silent data corruption with rsync

Kevin Korb kmk at
Tue Mar 11 11:13:41 MDT 2014

Hash: SHA1

I have actually witnessed rsync silently corrupting data.  But it
wasn't rsync's fault.  I had a bad RAM DIMM that was corrupting the
part of RAM being used as the disk cache.  Now I always get ECC RAM.

On 03/11/2014 12:52 PM, Karl O. Pinc wrote:
> On 03/11/2014 11:02:28 AM, Sig Pam wrote:
>> Hi everbody!
>> I'm currently working in a project which has to copy huge amounts
>> of data from one storage to another. For a reason I cannot
>> validate any longer, there is a roumor that "rsync may silently
>> corrupt data". Personally, I don't believe that.
>> "They" explain it this way: "rsync does an in-stream data 
>> deduplication. It creates a checksum for each data block to
>> transfer, and if a block with the same checksum has already been
>> transferred sooner, this old block will be re-used to save
>> bandwidth. But, for any reason, two diffent blocks can produce
>> the same checksum even if the source data is not the same,
>> effectively corrupting the data stream".
> Well, yeah.  It works that way if you're transferring data over the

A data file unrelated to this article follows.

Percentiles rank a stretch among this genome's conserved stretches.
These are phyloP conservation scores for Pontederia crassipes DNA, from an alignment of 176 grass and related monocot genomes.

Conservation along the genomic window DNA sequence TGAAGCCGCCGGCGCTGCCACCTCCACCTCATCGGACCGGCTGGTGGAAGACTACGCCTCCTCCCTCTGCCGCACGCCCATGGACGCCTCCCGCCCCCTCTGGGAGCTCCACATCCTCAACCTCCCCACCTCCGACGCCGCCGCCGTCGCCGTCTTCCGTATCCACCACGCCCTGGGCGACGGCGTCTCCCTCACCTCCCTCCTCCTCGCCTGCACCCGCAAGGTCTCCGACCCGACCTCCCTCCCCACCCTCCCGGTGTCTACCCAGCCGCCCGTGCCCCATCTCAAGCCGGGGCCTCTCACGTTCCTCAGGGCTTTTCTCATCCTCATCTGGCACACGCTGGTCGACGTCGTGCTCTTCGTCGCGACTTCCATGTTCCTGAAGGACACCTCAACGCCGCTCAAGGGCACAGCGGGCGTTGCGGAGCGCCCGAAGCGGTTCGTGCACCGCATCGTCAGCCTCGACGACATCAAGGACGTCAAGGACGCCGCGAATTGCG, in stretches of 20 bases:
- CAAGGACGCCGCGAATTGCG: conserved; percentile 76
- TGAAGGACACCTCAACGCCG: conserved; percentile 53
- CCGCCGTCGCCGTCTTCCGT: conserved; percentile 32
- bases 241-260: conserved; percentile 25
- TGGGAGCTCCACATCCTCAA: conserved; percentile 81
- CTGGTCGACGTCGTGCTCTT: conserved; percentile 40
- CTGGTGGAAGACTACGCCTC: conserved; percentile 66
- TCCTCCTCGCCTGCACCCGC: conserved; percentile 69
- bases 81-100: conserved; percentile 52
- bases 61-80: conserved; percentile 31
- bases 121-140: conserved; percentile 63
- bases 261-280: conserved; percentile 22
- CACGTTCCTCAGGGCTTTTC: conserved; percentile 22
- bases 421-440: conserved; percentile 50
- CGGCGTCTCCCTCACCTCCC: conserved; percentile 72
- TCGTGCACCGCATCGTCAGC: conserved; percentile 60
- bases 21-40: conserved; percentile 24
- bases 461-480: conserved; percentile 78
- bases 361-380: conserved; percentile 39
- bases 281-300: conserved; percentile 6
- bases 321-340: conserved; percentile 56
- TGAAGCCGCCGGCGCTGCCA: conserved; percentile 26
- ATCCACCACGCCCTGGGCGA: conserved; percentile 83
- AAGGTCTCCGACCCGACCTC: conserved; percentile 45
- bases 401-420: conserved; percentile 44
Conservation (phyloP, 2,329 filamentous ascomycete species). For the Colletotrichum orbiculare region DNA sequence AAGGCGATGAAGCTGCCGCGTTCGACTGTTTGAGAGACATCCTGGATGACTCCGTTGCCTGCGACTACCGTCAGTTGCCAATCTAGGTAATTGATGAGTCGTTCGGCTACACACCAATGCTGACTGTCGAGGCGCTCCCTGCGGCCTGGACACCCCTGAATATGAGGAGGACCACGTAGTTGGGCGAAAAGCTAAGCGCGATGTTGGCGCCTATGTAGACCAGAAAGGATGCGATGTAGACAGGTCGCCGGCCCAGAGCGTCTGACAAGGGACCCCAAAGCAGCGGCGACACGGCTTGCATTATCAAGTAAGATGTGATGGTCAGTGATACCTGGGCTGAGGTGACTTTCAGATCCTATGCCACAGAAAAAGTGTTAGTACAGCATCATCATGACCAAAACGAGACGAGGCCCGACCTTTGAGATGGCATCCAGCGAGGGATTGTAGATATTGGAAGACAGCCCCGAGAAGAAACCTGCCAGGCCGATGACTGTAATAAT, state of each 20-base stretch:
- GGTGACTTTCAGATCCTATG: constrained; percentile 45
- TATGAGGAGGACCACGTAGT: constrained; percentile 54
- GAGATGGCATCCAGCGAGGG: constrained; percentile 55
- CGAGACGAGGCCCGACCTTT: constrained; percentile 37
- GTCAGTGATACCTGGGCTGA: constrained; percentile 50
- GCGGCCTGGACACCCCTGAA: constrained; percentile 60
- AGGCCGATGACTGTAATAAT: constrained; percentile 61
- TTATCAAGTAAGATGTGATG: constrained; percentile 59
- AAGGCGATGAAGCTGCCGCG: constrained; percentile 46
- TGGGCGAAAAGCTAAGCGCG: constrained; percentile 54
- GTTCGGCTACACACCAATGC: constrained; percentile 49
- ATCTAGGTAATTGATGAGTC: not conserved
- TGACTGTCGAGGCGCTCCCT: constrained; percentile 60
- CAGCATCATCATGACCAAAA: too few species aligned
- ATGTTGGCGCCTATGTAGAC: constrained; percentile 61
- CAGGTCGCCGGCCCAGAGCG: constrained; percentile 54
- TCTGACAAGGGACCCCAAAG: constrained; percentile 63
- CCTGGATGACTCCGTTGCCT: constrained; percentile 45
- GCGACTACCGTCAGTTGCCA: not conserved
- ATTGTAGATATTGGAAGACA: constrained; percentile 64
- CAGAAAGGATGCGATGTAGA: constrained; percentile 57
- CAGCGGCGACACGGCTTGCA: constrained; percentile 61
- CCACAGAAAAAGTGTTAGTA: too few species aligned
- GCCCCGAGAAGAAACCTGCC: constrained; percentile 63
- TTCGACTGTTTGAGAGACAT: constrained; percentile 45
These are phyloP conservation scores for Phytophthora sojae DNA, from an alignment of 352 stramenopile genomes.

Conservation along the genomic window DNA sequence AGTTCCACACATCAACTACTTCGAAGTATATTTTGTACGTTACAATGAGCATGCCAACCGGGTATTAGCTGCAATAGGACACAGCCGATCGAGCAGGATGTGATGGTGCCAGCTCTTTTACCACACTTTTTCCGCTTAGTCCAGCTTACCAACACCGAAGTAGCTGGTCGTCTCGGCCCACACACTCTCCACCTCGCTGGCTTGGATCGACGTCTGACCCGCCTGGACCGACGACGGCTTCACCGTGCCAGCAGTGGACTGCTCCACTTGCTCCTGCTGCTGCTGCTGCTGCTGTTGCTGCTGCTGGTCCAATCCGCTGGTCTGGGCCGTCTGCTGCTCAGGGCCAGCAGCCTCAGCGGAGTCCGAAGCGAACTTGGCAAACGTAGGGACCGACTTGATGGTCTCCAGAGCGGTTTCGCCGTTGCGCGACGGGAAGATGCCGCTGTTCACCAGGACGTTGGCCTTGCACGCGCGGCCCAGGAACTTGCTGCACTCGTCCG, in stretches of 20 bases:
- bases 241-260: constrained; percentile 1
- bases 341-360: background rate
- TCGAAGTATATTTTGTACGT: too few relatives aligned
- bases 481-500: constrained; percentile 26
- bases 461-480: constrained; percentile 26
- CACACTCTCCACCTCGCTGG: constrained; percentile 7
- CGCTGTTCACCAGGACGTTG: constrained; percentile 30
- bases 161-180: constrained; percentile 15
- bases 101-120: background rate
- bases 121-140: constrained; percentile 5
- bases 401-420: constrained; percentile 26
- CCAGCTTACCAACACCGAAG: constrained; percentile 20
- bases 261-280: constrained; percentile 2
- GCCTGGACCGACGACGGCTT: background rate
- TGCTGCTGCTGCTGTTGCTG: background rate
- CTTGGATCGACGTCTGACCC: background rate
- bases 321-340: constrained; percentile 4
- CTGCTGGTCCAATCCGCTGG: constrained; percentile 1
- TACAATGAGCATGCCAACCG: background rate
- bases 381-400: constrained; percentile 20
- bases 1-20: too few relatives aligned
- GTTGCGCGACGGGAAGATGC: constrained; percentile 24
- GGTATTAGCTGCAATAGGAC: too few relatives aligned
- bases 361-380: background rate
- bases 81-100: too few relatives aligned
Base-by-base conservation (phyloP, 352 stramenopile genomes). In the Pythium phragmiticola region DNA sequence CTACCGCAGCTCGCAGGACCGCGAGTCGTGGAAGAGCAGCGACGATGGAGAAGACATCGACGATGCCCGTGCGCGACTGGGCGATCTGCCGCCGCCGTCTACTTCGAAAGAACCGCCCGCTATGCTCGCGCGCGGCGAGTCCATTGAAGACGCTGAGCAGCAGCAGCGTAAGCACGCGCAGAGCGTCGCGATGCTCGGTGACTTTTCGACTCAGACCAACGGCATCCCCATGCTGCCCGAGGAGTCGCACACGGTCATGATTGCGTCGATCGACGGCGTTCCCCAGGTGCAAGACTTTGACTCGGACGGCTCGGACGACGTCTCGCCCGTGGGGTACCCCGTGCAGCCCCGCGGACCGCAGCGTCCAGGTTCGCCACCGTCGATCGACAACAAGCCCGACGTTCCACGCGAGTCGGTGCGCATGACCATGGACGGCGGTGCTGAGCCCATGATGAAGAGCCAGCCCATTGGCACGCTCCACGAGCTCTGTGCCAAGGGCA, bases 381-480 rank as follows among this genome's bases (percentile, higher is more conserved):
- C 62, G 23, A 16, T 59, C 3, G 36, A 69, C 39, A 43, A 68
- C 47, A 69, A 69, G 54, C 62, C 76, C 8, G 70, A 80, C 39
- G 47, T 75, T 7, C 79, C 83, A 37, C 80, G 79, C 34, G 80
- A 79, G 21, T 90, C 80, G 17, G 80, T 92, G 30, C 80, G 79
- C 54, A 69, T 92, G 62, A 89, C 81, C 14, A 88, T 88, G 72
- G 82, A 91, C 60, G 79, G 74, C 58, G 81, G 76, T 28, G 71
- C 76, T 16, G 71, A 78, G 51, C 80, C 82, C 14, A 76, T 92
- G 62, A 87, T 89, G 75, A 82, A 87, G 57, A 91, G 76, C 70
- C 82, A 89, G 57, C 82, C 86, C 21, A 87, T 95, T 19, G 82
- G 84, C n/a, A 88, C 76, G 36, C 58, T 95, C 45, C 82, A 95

> network.
> The question is: "how often will this problem exhibit itself?" The
> answer is: "Usually, never within the lifetime of the Universe."
> You're a lot more likely to have data corruption due to a cosmic
> ray hitting your box.
> There are some cases where the answer is: "Maybe more often."  The
> only time I can think of that you'd want to worry about is if
> you're researching MD5 checksum collisions and have a lot of data
> on disk that has collisions in the checksumming.  In other words, 
> if you're actively trying to cause problems it might be an issue.
> (The older rsyncs used MD4.)
> If you're actually _copying_ data rather than backing it up then 
> avoid the issue by not using rsync.  Otherwise the tradeoff is
> worth the risk.
> Karl <kop at> Free Software:  "You don't pay back, you pay
> forward." -- Robert A. Heinlein

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